The Cult of Tom Verlaine

New York Magazine August 10, 1987

by Katherine Dieckmann

"Accessible? Really? To whom? asks Tom Verlaine, sipping cafe au lait on a sticky Sunday afternoon.

"I'm probably the last person to recognize these things. I'm not even sure who my audience is." But Verlaine's devoted followers know who he is: founder of Television, the acclaimed seventies rock band; forger of the era's most wildly improvisational guitar style, which stretches from bluesy licks to the sound of a monkey being strangled. And whether he cares or not, Verlaine's fifth solo album Flashlight (just released by I.R.S. Records) with its rockers and ballads lashed together by that freeform guitar, may win him his largest audience ever.

"Some people have a real patter about what they do, " says Verlaine, 33 [sic]. "I don't." A thin-faced man who lives in hats and dark glasses [he's wearing a perfectly round Panama straw hat in the accompanying photo], he was born Tom Miller in New Jersey, dropped out of high school in Delaware, checked in and out of colleges and finally wound up in New York, where he started a band and later persuaded the owner of a Bowery gin mill---CBGB---to open the doors to rock groups. Unlike Talking Heads or Blondie, Television never found a mass audience, but Verlaine seemed to like it that way. What else can you expect from a man who denies taking his name from the French poet ("I just thought it was a cool name"), and disappeared to Europe for a couple of years and was assumed to be in exile (but claims he never really left New York)? Ask him even the most basic question---about a collection of his writings that's due out next year---and he lights another cigarette and exhales a variation on the line from a new song: "I don't want to talk about it / Isn't that the funniest thing?" He can't comment on the New York music scene because "I never really went out and saw bands," but he does like Sonic Youth and the new album by L.L. Cool J."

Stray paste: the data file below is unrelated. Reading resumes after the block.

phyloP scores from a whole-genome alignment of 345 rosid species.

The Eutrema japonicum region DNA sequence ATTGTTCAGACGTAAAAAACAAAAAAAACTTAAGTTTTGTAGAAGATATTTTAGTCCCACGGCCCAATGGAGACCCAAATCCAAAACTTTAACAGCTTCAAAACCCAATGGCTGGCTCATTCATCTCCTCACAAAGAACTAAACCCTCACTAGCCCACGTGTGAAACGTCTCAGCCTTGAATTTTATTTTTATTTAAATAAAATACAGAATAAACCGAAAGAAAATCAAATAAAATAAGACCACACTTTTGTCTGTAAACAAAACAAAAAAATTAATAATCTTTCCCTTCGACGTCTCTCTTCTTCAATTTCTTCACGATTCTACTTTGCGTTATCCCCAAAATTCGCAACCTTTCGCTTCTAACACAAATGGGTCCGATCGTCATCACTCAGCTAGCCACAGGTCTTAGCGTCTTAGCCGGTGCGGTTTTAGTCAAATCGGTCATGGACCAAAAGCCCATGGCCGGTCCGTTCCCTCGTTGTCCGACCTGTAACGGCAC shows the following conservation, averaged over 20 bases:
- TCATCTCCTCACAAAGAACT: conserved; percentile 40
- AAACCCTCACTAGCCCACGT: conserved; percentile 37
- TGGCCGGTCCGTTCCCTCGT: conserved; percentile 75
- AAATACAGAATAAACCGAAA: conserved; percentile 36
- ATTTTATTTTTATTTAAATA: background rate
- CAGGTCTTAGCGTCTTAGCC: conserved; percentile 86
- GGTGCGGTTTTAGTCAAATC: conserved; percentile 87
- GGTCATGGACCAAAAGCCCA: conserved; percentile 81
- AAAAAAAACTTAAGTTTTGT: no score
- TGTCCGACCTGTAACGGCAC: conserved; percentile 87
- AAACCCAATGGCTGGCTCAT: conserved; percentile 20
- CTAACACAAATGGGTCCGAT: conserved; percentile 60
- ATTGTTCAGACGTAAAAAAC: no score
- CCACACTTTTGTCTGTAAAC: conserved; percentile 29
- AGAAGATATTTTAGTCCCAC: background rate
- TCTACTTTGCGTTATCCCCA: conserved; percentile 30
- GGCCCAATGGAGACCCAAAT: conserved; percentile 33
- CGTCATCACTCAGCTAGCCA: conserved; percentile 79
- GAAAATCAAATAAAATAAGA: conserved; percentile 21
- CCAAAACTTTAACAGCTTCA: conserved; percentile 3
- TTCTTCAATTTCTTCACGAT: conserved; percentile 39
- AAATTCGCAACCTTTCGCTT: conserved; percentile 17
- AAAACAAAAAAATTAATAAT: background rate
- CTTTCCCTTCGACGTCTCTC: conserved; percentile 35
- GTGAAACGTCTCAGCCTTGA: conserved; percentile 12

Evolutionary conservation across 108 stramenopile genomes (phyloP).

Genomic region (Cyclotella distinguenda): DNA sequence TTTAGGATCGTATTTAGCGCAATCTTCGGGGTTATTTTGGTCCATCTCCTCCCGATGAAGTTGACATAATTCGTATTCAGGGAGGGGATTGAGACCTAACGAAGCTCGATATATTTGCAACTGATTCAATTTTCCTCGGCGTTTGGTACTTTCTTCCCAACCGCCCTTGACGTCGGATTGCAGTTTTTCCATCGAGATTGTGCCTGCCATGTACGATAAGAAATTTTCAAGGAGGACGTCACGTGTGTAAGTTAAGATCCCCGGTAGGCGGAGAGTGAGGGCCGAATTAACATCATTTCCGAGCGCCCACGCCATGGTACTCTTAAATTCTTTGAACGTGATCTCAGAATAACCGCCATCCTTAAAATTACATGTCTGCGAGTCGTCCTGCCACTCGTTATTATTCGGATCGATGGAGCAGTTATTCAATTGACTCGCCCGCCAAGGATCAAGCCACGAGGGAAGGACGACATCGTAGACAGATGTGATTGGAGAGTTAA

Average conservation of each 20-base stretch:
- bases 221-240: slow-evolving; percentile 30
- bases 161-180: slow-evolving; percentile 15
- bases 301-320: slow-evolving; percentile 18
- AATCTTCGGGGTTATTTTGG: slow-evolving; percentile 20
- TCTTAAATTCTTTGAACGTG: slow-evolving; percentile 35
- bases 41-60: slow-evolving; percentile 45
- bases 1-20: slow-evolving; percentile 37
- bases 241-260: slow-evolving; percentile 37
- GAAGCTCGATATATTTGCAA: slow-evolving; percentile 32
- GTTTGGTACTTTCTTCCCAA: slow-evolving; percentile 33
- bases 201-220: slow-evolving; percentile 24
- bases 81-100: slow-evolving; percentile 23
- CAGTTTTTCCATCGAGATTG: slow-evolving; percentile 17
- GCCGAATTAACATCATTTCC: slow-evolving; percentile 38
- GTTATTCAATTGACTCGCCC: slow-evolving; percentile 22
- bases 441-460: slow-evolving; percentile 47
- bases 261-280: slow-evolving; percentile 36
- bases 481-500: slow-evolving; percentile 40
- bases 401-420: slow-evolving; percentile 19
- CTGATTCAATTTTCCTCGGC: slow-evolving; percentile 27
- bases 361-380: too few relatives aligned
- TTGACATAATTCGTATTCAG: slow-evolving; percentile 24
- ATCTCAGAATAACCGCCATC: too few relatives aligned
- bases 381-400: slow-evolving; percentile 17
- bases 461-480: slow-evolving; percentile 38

And he becomes positively effusive when the topic has nothing to do with music: the novels of Janet Hobhouse; films by Alan Rudolph; the way an old woman on a bus told him about "bypassing the American educational system." Novels, film, and overheard tales are more essential to Verlaine's work than the Billboard chart. What does he say about his influences? "When I think of 'influence', I think of 'influenza', like somebody's picked up a germ."